Rayanne is a regular contributor to intrepidNOW, writing about how to be your superhumanSELF, and battle the fear that plagues all of us…
The last of the New Year salutations have been said and we settle into 2015. I love this time of year: the renewals, smiles, and the brisk feelings of hope for a better month, better year. I’d love for each Monday to feel this way, a good goal.
One night last week, a new fear struck a sharp chord in my heart, ringing loud and sadly true. Just when I think I have successfully completed one dance, a new song begins. It was supposed to be a normal Thursday night. Work closed out for the day, a brilliant sunset accompanied my glass of zin, as I posted a couple pics of said sunset. As the sun lit the sky on fire, my glass was emptied – and I breathed in and smiled. My sweet dog, Spikey, stayed close by – I think he must have sensed impending gloom. A phone call and text from my boyfriend came across the wireless wires – he, too, must have sensed my gloom.
I walked about my living room and turning on every light, cuddled up on my couch and stared at my dark fireplace while the TV glowed, sound silenced as images of the latest season of American Idol flirted before my eyes. And with a sip and an audible gulp, tears spilled over my lashes at the realization that this was not just the end, and a new beginning. I hoped.
American Idol, a guilty pleasure for years, used to be bonding time with my younger children, I know – silly. We’d watch twice weekly or catch up on DVR, make our bold predictions and watch as the competition heated up and extreme tenacity and incredible talent shined through. I sat alone in a room filled with light, which seemed to grow ever darker. My children had grown up. The younger two of four still living with me, a single mom – but they, a senior in high school and a freshman in college who both have jobs and significant others, have better things to do than watch American Idol with their seemingly together mom.
That moment, I felt anything but together.
A New Fear
I have heard it all:
- This is what you have been working for – successful kids who take care of themselves.
- Would you rather have them hanging around home dependent upon you forever?
- Grandkids will feel this void.
- You have a dog, right?
- You’ll enjoy the quiet.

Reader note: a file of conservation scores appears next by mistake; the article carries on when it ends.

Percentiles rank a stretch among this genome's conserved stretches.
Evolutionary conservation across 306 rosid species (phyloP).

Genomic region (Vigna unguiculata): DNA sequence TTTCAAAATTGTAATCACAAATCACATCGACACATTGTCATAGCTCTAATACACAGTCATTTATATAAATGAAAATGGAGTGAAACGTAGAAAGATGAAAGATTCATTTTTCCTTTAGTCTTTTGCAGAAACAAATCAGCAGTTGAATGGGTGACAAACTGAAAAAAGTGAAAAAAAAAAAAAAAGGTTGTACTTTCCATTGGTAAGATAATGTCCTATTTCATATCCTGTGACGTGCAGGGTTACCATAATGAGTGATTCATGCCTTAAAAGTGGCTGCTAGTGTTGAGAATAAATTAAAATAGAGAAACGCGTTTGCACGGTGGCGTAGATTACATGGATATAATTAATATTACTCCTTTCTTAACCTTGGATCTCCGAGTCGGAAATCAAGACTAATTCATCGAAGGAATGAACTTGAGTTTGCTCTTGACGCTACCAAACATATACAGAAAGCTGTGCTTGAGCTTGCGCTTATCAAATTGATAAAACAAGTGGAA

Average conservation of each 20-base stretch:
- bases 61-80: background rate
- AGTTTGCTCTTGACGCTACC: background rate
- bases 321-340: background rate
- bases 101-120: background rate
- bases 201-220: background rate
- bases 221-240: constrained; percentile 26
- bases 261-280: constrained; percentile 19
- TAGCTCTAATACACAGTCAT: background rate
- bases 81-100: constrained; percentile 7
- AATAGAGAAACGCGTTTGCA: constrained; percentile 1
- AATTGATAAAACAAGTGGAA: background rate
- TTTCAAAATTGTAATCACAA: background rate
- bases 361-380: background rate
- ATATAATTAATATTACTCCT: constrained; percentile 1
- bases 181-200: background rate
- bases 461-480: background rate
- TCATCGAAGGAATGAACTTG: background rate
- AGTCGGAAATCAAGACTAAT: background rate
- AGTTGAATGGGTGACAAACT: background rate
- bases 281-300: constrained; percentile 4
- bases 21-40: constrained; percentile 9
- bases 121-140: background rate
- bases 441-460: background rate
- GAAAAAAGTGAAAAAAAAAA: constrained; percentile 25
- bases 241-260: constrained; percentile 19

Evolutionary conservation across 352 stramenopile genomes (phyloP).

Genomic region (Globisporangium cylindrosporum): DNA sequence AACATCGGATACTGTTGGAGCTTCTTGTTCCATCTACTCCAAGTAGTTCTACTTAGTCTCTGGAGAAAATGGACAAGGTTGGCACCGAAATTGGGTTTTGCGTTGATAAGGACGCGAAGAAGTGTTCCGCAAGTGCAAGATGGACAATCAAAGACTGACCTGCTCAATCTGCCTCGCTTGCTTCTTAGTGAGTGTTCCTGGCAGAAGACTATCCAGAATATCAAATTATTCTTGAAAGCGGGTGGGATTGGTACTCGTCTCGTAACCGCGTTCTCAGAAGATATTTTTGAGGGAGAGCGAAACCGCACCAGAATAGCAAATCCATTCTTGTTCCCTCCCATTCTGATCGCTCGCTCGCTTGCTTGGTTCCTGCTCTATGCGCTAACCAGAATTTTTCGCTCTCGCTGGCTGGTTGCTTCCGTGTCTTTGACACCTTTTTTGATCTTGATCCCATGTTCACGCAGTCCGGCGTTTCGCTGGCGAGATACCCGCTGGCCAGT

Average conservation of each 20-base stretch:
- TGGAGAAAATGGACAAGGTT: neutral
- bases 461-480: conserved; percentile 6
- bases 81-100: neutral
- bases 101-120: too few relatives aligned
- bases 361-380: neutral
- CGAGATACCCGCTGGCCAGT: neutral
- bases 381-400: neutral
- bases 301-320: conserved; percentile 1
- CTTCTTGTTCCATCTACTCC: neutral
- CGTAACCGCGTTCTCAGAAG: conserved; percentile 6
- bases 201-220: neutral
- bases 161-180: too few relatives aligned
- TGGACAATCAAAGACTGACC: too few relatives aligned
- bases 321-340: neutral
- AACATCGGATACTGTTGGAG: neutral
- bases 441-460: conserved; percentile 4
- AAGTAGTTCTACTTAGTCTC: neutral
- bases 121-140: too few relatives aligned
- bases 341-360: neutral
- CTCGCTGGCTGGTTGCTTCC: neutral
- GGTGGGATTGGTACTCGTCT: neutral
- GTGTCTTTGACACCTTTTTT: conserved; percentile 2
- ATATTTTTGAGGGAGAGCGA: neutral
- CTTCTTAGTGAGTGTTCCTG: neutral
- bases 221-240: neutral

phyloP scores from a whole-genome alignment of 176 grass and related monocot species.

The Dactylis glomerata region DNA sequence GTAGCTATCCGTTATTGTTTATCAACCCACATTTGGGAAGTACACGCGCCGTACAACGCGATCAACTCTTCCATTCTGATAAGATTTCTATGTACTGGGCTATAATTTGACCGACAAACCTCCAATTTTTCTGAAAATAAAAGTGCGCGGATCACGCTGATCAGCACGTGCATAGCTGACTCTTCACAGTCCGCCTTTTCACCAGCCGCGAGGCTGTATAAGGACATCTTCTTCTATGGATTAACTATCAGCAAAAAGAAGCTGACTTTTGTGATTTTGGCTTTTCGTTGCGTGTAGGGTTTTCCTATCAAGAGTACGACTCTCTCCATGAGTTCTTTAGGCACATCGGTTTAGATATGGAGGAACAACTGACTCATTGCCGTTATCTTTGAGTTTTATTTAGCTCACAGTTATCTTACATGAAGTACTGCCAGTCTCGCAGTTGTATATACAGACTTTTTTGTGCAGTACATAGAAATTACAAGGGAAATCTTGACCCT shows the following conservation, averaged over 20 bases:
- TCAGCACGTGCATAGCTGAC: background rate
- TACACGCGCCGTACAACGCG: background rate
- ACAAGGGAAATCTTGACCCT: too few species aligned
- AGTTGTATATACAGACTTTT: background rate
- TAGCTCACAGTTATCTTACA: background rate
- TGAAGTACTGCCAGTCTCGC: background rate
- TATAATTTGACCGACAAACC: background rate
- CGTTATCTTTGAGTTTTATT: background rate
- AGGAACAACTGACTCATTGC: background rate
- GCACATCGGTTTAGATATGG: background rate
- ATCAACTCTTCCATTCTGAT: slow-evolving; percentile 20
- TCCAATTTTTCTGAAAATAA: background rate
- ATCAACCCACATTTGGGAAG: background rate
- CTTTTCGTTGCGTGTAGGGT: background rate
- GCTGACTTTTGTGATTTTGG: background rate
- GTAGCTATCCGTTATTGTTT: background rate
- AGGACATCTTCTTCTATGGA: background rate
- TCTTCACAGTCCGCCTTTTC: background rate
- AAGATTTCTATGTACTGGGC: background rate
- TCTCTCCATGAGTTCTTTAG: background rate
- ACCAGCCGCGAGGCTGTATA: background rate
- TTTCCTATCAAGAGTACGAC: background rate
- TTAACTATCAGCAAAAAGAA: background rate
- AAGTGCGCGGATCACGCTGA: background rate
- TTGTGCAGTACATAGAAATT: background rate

- Your children will never really leave you.
- This is just the next phase.
- You have your work.
- You are never really alone.
These are all wonderful, thoughtful, kind and true sentiments. But, for me, my new fear really has nothing to do with being alone. The fear is that I didn’t do my job as mom good enough. Did I do the best I could? Did I care for my children the way they really needed? Where did I fail and how can I ever make it up to them?
And the biggie – how do I get over missing this? Will I ever get over missing my babies? Will I ever stop feeling the empty hole of the empty nest?
Yes, logic – of course, I know I will. But I never expected the pain and fear to be as real as they are. It seems like yesterday when I was getting 2-4 hours of sleep max as I was up all night with a new baby or a sick toddler or worrying about my newly-minted teenagers who enjoyed testing their freedoms. I mean, truly, wasn’t it just last week when my four children attended four different school? Pre-school, elementary, junior high, and high school?? Or rushing from work to make karate or softball, soccer, and baseball practices. Recitals and parties, play rehearsals and driver training. And most recently, Friday night football games, dances, and proms.
Not being needed should be a relief instead there is just an ache, like a phantom limb.
Needing this Fear
I am not sure I want it to pass – I want to have earned the right to miss them. And I continually think, did my mom feel this way? She never said, and I never knew. I’m sorry, mom if you did. I’m sorry for the times I didn’t write or didn’t call. You were and are a wonderful mother. I hope I can always make you know that, feel that.
This is the big dance. And my partner is a changing life – a new look at work, and a deep sigh as “The Cat’s in the Cradle” becomes my soundtrack. Temporarily.
“I believe the key to happiness is: someone to love, something to do, and something to look forward to.” Elvis Presley
Sounds like a great song. I’ll give it an 8, but ask me next week if I can dance to it.
Latest posts by Rayanne Thorn (see all)
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- HR Latte Kicks off new Series: #Life with guest Derek Zeller - March 22, 2016